Author: Editor

New study finds ways to reduce hospital readmissions from aged care

An intervention approach that involves structured visits to healthcare professionals for nursing home residents after hospital discharge halves their chance of readmission and visits to emergency rooms, according to new research by UNSW. A collaborative study between researchers at UNSW Medicine’s Centre for Healthy Brain Ageing (CHeBA), the Department of Aged Care at St George Hospital, and Calvary Health Care has developed an intervention for nursing home residents following hospital discharge which has resulted in almost two thirds fewer hospital readmissions. The findings, which were published in the March issue of JAMDA, highlight the importance of follow through care of nursing home patients after hospital discharge, an aspect of care generally neglected in this group. Lead author on the paper and senior lecturer at UNSW and senior staff specialist at St George and Calvary Hospitals, Dr Nicholas Cordato, said that re-hospitalisation of nursing home residents is frequent, costly, potentially avoidable and associated with poor survival and diminished quality of life. “Lack of specialist clinical input within facilities is a key factor,” said Dr Cordato. Mindful of these issues, the collaboration developed the Regular Early Assessment Post-Discharge (REAP) intervention of coordinated specialist geriatrician and nurse practitioner evaluation and management of nursing home residents who have been recently discharged from hospital. The intervention consists of seven regular monthly conjoint geriatrician and nurse practitioner nursing home visits of nursing home residents for the first...

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Commonwealth funding for new Signature Care facility

Work has commenced on a new 144-bed residential care home in Grafton, following a funding boost from the Commonwealth Government. Minister for Aged Care, Ken Wyatt AM, and the Member for Page, National Party deputy speaker, Kevin Hogan, visited the site where Signature Care Pty Ltd will build the new facility, after securing $9.36 million in annual funding to support running costs. “The Turnbull Government’s commitment has been the springboard for a significant investment that will ensure more local seniors have access to high-quality, higher-level aged care services,” Minister Wyatt said. “Aged care facilities in regional centres like Grafton are vital to help ensure senior Australians can stay close to their families and friends and the communities they have built their lives around.” Grafton was identified as having a high need for additional residential places in the 2016-17 Aged Care Approvals Round, with funding committed to Signature Care for the operation of 108 general access beds and 36 dementia priority access beds. Mr Hogan said the investment would create almost 170 permanent new full time and part time operational positions, plus extra employment in aged care support services. “These jobs are in addition to those that will be supported during the construction phase,” Mr Hogan said. “Signature Care estimates the new aged care facility will contribute almost $8 million a year to the local economy. “We will not only...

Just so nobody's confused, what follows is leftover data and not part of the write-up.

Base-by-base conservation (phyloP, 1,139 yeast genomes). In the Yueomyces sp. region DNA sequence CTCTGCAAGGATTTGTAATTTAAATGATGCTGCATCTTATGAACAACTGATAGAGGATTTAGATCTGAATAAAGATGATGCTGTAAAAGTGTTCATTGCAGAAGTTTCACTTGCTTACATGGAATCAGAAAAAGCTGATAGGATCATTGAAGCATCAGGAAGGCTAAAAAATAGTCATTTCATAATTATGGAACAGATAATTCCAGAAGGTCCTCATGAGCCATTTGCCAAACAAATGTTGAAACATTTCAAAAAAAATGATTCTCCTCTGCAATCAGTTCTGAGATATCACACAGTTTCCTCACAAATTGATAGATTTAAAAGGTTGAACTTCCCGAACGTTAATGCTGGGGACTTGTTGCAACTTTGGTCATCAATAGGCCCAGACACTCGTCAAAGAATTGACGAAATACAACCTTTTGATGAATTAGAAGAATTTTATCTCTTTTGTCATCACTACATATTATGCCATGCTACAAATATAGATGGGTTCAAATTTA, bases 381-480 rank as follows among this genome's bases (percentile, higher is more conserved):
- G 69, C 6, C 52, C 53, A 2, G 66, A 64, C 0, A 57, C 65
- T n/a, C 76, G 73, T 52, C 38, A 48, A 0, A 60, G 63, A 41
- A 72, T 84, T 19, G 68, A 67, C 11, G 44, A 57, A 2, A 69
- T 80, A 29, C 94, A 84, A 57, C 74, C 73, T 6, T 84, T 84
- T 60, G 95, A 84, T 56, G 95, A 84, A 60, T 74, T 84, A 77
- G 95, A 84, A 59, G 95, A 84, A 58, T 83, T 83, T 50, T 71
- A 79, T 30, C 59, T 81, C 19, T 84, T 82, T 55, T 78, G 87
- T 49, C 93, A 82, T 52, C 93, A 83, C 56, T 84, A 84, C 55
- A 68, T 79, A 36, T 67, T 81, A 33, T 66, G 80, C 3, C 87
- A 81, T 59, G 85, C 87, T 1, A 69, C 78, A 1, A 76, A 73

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Aged Care Guild announces new CEO

The Aged Care Guild has announced its new CEO, who will commence on 1 June. Matthew Richter will take the helm of the influential peak body, which now represents eight of Australia’s largest aged care providers following the departure of Estia Health last year. Chairman of the Aged Care Guild, Ross Johnston, confirmed Mr Richter will take over from interim CEO, Lee Hill. “On behalf of our members, I want to welcome Matthew to the Aged Care Guild,” Mr Johnston said. “We believe his wealth of experience in the government, health and financial sectors will serve the Guild well...

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New digital talking book about dementia

A new digital talking book that gives information on dementia in plain English aims to make important information easily accessible for people with dementia and carers. Bolton Clarke’s Information on Dementia in English talking book, developed with Dementia Australia and released this week, is a multi-media tool that can be viewed or listened to on a computer, mobile phone or tablet. It is the seventh in a series of publications that support health literacy across diverse client groups, and was co-designed with support from Alfred Health, Dementia Australia clients and carers, the Care Connect Aboriginal Social Support Group in Laverton, Victoria and the Balee Aboriginal Social Support Group in Hastings, Victoria. Bolton Clarke’s previous digital talking books include Information on Dementia in Vietnamese, co-designed with Vietnamese groups in Melbourne including people from different regions in Vietnam, Information on Medicines in English and Information on Diabetes in Italian, Greek, Vietnamese and Macedonian. Diversity Manager Jaklina Michael said the latest project involved about 12 months of consultation and design and was designed to be accessible for everyone, including people with low general literacy, disabilities such as vision impairment and people who would receive the information through an interpreter. “The resource is designed for people who have concerns about memory issues or have recently had a dementia diagnosis and their families and carers,” she said. It includes topics like diagnosis, dementia and communication, dementia and behavior, self-care information for people with dementia, safety,...

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